The Financial Conduct Authority (FCA) has today announced that it intends to consult in autumn 2016 to update the methodology used to calculate the levels of redress due in cases of unsuitable advice on transfers from defined benefit (DB) occupational pension schemes to personal pensions.
The current redress methodology used in the industry and by the Financial Ombudsman Service was originally developed for the Pensions Review of the 1990s. It is intended to put consumers back in the position they would have been in had they stayed in the DB scheme. The FCA is concerned that the redress methodology may no longer achieve this objective so has decided to consult on whether to update it. Any changes to the redress methodology will apply to future redress payments.
Where a firm is currently handling a complaint regarding advice given in connection with pension transfers, or receives such a complaint before the outcome of the consultation is known, it should continue to comply with its obligations under the complaints handling rules. These are:
- to investigate the complaint competently, diligently and impartially, and
- to assess the complaint fairly, consistently and promptly.
If, following its investigation and assessment, the firm needs to offer redress under the current methodology, the FCA would not expect it to be fair for the firm to attempt to settle the complaint on a ‘full and final’ basis until the outcome of the consultation is known. The FCA would expect the firm to write to the customer explaining why it is not in a position to provide a final response. However, the firm should also consider what options may be available for dealing with the complaint fairly on an interim basis before the outcome of the consultation is known. For example, if it is able to do so, the firm may offer provisional redress now and then provide a final response and any further redress (where appropriate) once the outcome of the consultation is known.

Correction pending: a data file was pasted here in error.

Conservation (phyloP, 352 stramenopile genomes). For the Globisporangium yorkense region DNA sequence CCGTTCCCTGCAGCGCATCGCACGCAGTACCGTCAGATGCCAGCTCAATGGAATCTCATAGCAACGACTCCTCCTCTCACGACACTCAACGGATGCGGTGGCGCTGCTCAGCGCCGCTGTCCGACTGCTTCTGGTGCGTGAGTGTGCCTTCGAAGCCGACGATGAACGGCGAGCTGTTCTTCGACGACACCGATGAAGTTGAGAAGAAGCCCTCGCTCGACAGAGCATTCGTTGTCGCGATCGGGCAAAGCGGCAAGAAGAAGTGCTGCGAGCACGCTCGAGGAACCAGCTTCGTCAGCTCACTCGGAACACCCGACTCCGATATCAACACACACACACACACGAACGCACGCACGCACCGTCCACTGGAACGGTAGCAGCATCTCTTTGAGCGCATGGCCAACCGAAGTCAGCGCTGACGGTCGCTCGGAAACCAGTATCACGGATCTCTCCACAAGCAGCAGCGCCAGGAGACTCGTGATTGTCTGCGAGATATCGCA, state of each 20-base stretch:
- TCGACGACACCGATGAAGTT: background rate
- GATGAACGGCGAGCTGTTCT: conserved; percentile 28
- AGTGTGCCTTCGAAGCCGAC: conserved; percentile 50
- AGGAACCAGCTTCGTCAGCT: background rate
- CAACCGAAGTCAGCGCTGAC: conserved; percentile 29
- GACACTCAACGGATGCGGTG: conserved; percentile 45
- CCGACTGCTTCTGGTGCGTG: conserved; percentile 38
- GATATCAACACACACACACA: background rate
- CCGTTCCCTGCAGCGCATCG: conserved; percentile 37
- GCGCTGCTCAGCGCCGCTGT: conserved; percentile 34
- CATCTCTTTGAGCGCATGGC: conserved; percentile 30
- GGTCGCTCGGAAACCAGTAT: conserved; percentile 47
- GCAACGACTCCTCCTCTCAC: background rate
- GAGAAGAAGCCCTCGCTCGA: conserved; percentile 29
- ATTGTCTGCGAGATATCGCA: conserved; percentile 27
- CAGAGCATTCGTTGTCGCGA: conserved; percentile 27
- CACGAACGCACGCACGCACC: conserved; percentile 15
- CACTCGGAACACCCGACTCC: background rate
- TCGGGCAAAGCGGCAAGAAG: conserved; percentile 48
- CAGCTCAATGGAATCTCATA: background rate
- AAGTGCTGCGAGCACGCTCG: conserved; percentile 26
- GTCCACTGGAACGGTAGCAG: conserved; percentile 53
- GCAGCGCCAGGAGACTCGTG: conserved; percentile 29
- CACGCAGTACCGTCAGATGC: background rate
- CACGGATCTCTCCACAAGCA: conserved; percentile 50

The FCA recognises that for some consumers this may cause a delay in redress. To minimise delay, the FCA expects to consult in the autumn and reach conclusions by spring 2017.
Update - January 2017
The FCA expects to consult during Q1 2017 on updating the pension transfer redress methodology.